The creative team upped their game in the next issue, as they began what’s shaping up to be their first major storyarc. In “Action Comics” #26, Superman goes up against a giant monster that mysteriously emerged from underground and chose Clark Kent’s old buddy Lana Lang to mess with. Even though Pak did a great job of establishing his Superman’s moral code in #25, he still surprised me towards the end of #26 with a twist that I’m still in love with today.
When faced with an unstoppable killing machine, Superman’s left with no other choice than to grab it by the scaly scruff of its neck and toss it into the sun. Considering how “Man of Steel” ends, this seemed like a regrettable yet believable plot point in a late 2013 DC Comic. Superman flies off with the beast and returns alone, hiding a broken look on his face and remaining silent before taking off again. We’re led to believe that even if this Superman doesn’t punch down, he’s not above making a tough call. This is a Superman that values hope right up until he has to get realistic. Fine. That’s where the original superhero is at right now, and that’s what I initially expected when I started reading “Action Comics.”
Except, that’s not what happened at all. Superman lands and unwinds at the Fortress of Solitude, recalling the moment his heat vision first kicked in, leveling everything in sight. To his human father, his son was the uncontrollable beast, but he didn’t turn his back on him. Just like Superman won’t turn his back on even a seemingly mindless monster. As we see Kuder’s majestic depiction of the beast under impenetrable glass, we read Pak’s words: “So I don’t care what they say… I’m gonna be there for you.”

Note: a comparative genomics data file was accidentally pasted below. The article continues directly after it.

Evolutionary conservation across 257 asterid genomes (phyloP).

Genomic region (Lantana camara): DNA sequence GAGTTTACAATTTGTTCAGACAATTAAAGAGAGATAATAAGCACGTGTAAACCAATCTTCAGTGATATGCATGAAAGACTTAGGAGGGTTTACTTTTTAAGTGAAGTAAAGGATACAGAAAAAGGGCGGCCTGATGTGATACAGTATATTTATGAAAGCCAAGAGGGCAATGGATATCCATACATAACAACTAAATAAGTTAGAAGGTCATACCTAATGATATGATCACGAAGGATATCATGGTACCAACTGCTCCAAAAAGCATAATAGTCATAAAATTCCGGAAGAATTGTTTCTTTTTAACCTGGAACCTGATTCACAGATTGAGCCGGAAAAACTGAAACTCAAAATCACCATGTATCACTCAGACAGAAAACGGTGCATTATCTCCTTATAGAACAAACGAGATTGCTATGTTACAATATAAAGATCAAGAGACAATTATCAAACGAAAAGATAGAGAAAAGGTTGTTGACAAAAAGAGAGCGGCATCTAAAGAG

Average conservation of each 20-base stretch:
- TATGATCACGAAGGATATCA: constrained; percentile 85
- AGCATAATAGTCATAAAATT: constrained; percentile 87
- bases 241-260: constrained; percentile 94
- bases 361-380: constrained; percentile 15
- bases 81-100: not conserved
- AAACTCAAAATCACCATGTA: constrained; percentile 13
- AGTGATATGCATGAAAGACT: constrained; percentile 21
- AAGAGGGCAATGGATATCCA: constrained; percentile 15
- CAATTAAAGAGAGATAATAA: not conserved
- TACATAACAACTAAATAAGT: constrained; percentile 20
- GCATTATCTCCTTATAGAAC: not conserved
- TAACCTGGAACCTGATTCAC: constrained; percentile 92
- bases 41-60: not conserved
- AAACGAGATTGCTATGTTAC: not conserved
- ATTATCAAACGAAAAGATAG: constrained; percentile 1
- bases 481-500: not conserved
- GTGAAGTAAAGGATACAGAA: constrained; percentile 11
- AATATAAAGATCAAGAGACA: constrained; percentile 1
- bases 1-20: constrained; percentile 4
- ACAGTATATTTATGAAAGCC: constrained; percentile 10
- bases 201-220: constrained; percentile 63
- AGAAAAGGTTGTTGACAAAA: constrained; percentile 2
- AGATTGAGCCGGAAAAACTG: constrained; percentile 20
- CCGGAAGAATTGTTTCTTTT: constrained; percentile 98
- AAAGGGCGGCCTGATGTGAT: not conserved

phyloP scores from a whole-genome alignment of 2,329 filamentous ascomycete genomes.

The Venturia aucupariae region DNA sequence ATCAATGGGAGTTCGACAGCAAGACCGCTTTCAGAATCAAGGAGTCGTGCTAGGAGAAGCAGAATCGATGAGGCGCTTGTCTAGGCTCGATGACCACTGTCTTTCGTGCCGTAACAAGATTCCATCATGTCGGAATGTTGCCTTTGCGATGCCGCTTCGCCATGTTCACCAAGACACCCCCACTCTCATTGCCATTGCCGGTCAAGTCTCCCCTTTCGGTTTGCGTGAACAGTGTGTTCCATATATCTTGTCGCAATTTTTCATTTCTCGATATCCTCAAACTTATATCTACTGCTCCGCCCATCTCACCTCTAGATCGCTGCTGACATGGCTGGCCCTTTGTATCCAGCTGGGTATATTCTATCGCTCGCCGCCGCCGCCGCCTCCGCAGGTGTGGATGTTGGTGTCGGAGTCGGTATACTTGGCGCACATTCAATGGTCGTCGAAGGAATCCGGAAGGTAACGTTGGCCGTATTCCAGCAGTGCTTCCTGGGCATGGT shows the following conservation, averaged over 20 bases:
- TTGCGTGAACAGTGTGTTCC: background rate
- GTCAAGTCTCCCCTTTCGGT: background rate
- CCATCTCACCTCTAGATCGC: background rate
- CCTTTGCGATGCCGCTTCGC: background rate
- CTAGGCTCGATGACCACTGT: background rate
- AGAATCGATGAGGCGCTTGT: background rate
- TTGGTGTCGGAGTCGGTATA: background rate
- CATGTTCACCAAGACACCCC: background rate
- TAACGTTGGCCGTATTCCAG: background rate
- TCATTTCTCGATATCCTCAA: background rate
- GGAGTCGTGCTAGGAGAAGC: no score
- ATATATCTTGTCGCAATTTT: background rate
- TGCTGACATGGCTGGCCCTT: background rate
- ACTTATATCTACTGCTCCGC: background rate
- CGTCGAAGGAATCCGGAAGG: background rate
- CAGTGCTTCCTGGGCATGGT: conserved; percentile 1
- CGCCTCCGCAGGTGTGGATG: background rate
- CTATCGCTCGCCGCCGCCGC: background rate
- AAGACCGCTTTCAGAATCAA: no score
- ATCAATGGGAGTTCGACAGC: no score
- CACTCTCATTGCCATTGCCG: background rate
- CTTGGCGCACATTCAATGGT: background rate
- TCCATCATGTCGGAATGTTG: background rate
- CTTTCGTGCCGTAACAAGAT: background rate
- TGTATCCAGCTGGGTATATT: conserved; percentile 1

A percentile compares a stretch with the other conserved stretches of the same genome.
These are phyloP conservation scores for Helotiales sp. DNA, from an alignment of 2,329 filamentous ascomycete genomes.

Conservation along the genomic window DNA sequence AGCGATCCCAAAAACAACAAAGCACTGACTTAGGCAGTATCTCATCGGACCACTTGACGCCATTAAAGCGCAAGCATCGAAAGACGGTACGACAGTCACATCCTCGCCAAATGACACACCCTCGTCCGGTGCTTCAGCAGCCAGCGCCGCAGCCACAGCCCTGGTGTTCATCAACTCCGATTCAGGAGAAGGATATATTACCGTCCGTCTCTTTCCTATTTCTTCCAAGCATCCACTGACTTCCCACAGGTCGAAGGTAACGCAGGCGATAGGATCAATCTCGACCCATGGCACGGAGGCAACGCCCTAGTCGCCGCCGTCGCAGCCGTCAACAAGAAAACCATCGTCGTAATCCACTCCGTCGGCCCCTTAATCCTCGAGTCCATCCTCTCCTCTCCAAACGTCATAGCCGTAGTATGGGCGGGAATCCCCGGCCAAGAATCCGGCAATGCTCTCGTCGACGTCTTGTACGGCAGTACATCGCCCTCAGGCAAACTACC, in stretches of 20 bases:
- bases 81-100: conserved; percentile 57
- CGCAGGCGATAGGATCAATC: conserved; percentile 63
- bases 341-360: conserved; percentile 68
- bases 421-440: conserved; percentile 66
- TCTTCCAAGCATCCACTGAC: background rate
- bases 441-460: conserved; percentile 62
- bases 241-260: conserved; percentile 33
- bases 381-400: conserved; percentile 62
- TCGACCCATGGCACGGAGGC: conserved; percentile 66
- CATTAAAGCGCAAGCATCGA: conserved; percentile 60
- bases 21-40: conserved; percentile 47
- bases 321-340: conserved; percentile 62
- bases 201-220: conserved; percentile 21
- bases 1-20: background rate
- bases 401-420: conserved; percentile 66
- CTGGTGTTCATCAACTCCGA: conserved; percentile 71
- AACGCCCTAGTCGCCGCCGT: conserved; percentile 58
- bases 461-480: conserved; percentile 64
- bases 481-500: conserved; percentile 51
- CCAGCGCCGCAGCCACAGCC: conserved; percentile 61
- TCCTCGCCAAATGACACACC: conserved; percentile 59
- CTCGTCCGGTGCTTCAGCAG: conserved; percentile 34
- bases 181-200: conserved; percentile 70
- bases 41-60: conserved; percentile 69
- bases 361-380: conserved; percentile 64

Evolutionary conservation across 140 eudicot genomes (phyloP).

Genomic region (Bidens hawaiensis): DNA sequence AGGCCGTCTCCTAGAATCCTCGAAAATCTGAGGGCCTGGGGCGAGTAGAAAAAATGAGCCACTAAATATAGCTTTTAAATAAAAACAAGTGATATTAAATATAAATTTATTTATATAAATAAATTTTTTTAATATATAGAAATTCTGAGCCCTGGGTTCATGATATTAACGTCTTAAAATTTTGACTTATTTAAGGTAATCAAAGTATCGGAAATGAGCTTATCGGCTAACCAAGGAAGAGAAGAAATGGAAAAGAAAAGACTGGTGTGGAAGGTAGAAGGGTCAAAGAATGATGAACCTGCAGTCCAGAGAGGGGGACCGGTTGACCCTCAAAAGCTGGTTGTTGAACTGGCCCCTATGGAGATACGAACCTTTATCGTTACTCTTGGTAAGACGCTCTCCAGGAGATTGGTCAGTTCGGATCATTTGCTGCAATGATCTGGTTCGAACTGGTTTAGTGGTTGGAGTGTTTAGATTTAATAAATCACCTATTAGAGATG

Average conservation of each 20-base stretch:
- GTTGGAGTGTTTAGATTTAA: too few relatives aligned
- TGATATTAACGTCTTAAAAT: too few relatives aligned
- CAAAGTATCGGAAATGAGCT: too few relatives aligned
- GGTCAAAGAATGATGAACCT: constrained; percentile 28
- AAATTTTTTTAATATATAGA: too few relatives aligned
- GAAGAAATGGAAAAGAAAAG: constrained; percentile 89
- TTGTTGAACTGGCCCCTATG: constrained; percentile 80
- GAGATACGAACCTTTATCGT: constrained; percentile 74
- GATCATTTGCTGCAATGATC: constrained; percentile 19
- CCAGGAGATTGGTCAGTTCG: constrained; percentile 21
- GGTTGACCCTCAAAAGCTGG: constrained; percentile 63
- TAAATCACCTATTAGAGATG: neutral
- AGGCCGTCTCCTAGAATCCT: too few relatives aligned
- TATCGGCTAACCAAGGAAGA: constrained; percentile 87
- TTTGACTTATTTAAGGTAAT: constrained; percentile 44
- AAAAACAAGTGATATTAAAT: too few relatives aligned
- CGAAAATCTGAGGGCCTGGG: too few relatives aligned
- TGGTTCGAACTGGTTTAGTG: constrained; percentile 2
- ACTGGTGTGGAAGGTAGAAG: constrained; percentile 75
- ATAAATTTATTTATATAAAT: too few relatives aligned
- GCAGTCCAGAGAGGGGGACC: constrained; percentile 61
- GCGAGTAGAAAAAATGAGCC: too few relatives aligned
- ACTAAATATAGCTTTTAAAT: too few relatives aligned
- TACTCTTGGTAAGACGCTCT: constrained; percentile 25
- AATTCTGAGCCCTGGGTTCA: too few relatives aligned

That’s all I needed to see to know that this run on “Action Comics” will go down in history, at least with me. It has a Superman that puts others’ needs before his own, a Superman that always finds a way no matter what, a Superman that I want to believe in. It has female protagonist in Lana Lang, that’s fascinating, fearless, funny, and stubborn in all the best ways. It has Kuder’s excellent storytelling capabilities and creature design, which make this version of Superman stand out from every other one out there right now, and they’ve kicked off a story that keeps getting bigger and more expansive with each new issue. And, this is a big one for me, it’s fun.
Superman’s been a lot of things in 75 years. I mean, for a lot of my comic reading adolescence he was a blue lightning guy. While Pak’s take on Superman isn’t radically different, I would say it’s radically similar. So far this run on “Action Comics” seems to echo the best Superman stories I’ve ever read, by everyone from Geoff Johns and Kurt Busiek to Mark Waid and Grant Morrison, while also placing this innately Superman character into new situations. It’s like what would happen if a favorite canceled TV series came back with new episodes that somehow felt the same and were as good as the original episodes. That’s hard to pull off, but that’s what “Action Comics” feels like to me.
DC Comics had a rough time in 2013, but with Pak and Kuder’s “Action Comics” leading the way, 2014 looks like it’s going to be a great year.
Brett White is a comedian living in New York City. He co-hosts the podcast Matt & Brett Love Comics and is a writer for the comedy podcast Left Handed Radio. His opinions can be consumed in bite-sized morsels on Twitter (@brettwhite).